Famous Grouse Port Wood Finish Scotch Review

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By Richard Thomas

Rating: C+

The Famous Grouse Portwood Finish Blended Scotch

Famous Grouse Portwood Scotch
(Credit: Richard Thomas)

If The Famous Grouse does one thing well, it is produce interesting and reasonably priced spins on its core blended scotch. The peaty Black Grouse is one example, and The Famous Grouse Port Wood Finish is another.

Old port barrels are not unknown for use in finishing, but they are hardly commonplace. Scotch-makers prefer old bourbon and sherry barrels by and large, and port-finished scotch is often of the very aged variety, such as The Balvenie’s 21 Year Old Portwood. Bourbon-makers only got into the port-finishing act very recently, with the introduction of Lincoln Hendersen’s Angel’s Envy. None of these whiskeys are even remotely in the budget category, so if you are looking to try an inexpensive, port-finished (scotch) whiskey, Famous Grouse is the way to go.

The Scotch
The Famous Grouse Port Wood is basically normal Famous Grouse blended scotch, but given an extra several months’ worth of aging in old Port wine casks. As such, it bears no aging statement and is bottled at the standard 40% alcohol. The label is a porty, maroon-colored variant on The Famous Grouse standard, and the bottle is topped with a metal screw cap.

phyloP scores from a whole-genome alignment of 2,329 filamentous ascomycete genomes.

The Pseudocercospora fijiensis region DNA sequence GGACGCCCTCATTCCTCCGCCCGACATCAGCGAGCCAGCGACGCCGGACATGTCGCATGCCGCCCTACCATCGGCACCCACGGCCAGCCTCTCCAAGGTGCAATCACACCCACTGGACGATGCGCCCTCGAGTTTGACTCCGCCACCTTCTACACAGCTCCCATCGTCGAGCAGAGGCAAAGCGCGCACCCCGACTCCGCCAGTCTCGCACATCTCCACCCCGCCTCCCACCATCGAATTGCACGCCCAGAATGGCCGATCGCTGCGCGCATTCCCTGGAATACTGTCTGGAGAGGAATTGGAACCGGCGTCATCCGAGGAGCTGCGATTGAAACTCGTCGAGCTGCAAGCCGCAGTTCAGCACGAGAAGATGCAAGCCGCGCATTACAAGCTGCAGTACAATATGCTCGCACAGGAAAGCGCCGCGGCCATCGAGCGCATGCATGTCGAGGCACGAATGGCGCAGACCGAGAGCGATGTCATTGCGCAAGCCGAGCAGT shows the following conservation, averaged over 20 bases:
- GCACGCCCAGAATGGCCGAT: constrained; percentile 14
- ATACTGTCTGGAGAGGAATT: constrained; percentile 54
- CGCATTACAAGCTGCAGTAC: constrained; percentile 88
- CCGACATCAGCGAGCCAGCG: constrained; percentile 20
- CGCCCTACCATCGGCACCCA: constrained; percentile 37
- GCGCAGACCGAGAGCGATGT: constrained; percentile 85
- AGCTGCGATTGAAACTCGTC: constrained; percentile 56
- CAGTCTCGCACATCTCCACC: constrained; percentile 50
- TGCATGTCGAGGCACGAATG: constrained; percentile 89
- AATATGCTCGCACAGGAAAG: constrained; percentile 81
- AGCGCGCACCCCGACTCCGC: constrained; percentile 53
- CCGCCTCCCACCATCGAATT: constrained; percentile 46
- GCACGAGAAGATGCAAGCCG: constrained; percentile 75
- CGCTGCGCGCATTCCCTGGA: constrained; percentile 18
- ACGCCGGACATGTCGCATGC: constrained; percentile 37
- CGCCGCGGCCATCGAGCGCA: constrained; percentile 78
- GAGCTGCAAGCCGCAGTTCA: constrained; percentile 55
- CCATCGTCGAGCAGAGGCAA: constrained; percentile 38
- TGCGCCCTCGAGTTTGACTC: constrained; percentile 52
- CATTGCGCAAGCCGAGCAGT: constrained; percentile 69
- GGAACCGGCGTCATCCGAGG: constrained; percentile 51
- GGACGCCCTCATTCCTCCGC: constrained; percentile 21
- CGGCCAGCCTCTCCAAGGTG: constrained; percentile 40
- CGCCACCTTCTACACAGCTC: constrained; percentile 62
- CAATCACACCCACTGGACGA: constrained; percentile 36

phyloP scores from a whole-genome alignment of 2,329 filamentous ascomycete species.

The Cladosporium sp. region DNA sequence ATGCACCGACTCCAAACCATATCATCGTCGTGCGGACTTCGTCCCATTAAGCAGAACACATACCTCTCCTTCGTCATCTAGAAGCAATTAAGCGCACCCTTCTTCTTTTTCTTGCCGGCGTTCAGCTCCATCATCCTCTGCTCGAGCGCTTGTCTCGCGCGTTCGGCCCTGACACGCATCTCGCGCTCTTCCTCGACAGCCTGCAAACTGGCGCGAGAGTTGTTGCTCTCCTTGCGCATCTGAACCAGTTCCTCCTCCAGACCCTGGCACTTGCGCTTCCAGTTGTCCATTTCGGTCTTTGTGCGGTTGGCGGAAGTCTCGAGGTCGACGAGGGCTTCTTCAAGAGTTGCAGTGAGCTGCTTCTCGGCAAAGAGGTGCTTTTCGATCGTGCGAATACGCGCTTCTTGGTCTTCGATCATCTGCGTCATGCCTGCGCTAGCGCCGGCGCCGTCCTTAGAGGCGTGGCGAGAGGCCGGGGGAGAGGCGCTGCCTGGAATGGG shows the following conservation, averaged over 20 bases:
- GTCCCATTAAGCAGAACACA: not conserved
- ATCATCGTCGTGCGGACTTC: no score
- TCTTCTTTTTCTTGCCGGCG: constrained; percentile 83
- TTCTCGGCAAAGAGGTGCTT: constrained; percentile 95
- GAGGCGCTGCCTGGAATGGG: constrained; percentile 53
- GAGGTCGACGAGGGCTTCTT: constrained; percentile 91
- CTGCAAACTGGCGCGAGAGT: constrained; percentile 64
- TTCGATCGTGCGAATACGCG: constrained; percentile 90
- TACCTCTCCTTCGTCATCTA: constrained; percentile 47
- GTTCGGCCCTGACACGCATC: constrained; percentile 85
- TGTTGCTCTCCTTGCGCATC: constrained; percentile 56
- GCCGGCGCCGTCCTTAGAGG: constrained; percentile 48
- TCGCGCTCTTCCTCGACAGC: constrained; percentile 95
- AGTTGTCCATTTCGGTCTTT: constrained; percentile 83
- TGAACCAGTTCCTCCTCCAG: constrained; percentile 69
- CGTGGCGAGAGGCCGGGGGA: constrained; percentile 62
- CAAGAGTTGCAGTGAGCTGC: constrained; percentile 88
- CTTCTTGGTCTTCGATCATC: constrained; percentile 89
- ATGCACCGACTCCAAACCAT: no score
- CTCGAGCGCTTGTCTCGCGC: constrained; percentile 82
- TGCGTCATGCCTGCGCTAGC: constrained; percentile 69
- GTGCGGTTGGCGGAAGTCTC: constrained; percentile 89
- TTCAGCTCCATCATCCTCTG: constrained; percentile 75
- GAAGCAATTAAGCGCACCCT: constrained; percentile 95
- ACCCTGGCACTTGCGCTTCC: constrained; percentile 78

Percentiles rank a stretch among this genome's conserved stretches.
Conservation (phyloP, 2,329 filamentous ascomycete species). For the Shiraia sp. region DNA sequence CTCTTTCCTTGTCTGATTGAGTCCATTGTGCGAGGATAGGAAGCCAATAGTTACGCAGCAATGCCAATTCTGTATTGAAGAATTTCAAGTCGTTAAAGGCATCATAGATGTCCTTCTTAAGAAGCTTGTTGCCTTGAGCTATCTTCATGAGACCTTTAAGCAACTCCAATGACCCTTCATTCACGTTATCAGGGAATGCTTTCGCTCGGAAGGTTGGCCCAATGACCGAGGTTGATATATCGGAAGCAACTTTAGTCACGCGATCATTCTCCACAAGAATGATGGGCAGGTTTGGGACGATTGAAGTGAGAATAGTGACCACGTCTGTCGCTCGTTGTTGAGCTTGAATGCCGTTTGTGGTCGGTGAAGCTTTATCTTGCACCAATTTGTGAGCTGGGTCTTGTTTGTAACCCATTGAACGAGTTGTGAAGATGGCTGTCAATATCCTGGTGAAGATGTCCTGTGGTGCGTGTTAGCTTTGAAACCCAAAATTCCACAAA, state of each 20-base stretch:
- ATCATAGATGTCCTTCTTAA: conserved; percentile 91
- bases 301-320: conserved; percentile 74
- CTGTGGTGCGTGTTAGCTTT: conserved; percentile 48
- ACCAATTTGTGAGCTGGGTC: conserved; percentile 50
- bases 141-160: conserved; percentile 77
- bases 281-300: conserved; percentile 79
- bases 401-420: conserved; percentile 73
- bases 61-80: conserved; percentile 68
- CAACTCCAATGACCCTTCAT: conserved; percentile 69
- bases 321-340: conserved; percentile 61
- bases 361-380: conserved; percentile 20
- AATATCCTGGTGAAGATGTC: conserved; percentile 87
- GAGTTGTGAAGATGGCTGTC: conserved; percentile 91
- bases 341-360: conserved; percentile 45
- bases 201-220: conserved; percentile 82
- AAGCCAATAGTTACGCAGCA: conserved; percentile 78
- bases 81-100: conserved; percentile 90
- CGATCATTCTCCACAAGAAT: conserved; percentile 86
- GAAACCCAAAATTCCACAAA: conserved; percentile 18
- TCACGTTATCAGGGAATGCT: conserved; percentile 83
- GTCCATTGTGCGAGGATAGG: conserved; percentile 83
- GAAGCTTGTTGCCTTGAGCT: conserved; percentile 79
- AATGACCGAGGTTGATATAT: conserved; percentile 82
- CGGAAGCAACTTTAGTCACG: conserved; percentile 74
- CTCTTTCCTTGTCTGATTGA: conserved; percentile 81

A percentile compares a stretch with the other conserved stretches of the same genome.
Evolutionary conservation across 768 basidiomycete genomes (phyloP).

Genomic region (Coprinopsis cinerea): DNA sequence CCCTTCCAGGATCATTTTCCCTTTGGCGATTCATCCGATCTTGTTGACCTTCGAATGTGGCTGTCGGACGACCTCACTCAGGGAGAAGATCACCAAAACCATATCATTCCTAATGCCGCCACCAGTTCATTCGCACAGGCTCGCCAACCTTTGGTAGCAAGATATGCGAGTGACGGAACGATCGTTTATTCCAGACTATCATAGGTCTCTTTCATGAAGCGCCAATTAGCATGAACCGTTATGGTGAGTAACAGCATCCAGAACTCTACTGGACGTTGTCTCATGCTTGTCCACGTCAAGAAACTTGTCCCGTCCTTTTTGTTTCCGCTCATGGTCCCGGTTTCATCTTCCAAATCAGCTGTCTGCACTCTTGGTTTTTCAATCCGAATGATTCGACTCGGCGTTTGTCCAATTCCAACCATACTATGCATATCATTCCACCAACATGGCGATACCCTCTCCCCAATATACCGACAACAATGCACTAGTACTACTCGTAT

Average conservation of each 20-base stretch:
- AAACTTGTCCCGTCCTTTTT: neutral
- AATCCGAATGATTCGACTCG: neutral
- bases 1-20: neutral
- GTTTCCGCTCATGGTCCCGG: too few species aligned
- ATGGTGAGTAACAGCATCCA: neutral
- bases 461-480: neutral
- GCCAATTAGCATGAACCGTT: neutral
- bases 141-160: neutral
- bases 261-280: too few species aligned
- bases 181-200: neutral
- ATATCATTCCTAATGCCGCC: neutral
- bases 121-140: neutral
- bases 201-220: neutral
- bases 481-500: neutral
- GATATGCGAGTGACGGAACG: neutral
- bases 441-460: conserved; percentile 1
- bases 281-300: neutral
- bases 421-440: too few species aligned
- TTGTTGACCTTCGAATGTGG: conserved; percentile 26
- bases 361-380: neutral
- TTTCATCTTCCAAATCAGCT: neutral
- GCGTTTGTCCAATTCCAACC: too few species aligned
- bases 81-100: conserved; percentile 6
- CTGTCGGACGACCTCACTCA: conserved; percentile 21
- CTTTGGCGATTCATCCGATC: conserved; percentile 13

As a general rule, scotch from The Famous Grouse is usually darker than is the norm for the type, and has an orange tinge to its coloring. That is especially the case for the Port Wood Finish, with an orangey mid-amber coloring so deep it almost reaches into the coppery amber of bourbon.

The scent of the Port Wood Finish is sweet with dried fruits, a little musty and earthy, and with a slight oaky undertone. The Famous Grouse tends to be woody anyway, so the port finish has certainly made for an interesting, sweet spin on that. It also mellowed the woodiness, something that is quite noticeable on the palate as well. The flavor is one of mild oak, with sweet undertones and a dash of spice.

The finish is short, but mid-bodied. It starts oaky and trails off into spicy.

In my opinion, the Port Wood Finish loses something with a splash of water or on the rocks, so unless you have whiskey stones handy, always drink this one neat.

The Price
Compared to virtually any other port-finished whiskey on the market, scotch or otherwise, Famous Grouse Port Wood Finish is a bargain. It might not be as refined as the other Portwoods out there, but I’ve seen it priced at €14, or about $18.

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